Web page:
Moreover, panellists emphasised the importance of content and the necessity of deepening and diversifying it in order for the press, whether printed or digital, to attract more readers. They also mentioned the obstacles hindering the pursuit of deeper content, particularly the political environment limiting public liberties, prosecuting journalists and pressuring media institutions whose editorial lines do not coincide with the ruling regime’s general orientation. Researchers deduced that the importance of deepening content lies in the possibility that it could help the Arab press overcome its crisis as demonstrated by the experiences of Le Monde and The Guardian  and how they put their efforts towards digital publishing while also deepening and diversifying content during the time that the distribution of printed press dropped vis-à-vis online subscriptions, which expanded their activity and increased their revenue.

Speakers in this session also suggested the idea of cooperation among Arab institutions in aims of providing society and individuals with content that is important and worth reading. They used the example of certain Western media outlets that collaborated to expose the corruption of government officials all over the world in what came to be known as the Panama Papers. They concluded – despite their recognition of current difficulties – that some Arab media institutions could carry out something similar.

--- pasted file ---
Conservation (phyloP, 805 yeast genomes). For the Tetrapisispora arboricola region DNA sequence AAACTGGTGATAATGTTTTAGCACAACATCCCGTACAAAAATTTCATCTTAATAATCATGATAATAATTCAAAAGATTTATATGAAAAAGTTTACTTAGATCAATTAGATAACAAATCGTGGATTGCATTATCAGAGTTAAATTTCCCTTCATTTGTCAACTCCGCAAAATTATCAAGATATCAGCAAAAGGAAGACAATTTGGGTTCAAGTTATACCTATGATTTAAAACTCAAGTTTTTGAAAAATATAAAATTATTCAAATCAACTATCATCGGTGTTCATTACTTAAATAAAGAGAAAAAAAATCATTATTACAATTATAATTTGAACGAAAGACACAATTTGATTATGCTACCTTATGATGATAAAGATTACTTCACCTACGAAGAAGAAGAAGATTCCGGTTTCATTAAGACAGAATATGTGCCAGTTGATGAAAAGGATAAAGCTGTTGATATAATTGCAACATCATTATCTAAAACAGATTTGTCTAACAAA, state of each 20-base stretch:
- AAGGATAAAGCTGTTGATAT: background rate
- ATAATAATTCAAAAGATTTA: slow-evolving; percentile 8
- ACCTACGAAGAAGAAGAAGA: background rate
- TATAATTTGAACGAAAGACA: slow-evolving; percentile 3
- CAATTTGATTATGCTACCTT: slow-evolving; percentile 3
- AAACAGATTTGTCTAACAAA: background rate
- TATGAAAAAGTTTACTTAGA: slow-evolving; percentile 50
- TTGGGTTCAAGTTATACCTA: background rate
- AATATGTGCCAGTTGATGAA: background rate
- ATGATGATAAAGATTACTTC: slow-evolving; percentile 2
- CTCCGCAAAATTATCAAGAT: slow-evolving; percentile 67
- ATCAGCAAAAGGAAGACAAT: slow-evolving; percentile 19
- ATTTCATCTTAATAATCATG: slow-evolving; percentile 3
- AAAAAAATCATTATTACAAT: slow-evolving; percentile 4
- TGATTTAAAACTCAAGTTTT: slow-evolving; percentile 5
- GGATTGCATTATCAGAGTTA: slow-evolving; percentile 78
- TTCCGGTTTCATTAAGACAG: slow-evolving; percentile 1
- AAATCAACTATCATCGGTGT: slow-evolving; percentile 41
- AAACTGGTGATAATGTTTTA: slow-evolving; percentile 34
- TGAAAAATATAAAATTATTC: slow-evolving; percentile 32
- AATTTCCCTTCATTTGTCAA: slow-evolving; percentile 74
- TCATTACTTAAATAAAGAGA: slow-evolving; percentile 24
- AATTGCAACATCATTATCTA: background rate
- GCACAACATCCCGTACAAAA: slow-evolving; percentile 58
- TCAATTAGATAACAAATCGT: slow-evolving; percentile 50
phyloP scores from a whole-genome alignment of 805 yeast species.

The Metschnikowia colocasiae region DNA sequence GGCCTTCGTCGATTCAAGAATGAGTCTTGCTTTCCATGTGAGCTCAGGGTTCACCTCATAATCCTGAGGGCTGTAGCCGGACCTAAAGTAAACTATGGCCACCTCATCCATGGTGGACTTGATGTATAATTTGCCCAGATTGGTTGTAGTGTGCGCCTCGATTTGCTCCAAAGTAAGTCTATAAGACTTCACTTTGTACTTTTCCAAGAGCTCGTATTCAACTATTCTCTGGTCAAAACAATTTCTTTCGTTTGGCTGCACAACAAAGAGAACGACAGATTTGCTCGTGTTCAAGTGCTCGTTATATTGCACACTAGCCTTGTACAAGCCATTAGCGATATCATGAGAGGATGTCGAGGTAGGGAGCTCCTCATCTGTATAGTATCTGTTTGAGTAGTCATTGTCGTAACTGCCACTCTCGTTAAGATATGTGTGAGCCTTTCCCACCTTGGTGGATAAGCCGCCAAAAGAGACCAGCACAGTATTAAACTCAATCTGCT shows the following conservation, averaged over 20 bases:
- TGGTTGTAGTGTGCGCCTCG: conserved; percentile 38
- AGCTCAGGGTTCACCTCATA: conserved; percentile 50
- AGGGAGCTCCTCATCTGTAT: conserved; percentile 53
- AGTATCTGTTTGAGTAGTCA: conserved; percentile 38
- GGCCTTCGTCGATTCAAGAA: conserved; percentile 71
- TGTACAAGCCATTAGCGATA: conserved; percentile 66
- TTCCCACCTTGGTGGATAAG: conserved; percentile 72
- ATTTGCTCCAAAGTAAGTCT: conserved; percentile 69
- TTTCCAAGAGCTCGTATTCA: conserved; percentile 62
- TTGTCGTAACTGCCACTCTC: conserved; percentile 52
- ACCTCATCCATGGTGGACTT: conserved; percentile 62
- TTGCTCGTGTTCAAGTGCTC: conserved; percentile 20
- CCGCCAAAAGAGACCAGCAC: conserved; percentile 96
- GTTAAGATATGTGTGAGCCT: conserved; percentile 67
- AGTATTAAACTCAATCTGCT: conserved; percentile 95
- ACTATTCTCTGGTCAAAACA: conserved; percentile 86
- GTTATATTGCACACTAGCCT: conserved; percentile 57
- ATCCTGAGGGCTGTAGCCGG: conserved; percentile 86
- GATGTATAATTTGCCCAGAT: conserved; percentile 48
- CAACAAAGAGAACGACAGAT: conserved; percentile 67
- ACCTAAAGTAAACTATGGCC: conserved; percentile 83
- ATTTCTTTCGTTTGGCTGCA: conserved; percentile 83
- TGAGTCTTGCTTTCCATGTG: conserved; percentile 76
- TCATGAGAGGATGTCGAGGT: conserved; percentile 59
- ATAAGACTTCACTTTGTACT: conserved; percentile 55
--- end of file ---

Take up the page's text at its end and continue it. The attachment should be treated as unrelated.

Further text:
Finally, panellists brought their remarks to a close by explaining that the coronavirus crisis caused the closing of several newspapers and websites but others will arise in the future when the implications of the crisis have gradually diminished, and that change, whether upward or downward, is part of life.

The economics of printed and digital press and the co-existence and competition between them: a strategic vision

The second session was dedicated to thoroughly discussing the economic factor and its impact on printed and digital press. The panellists – Adel El-Baz, Editor-in-Chief of Al Ahdath News and Former Managing Editor of Lusail News; Imad Bachir, Professor of Information Studies and Director of the Information Management Department at the Lebanese University; Manal Mazahreh, Professor of Mass Communication and Chairman of the Journalism and Media Department at the University of Petra; and Mohamed Erraji, Researcher at Al Jazeera Centre for Studies – presented a number of ideas and visions that may help press institutions overcome challenges and deal with economic crises. The session was moderated by Mustafa Elshaikh, Al Jazeera Mubasher presenter.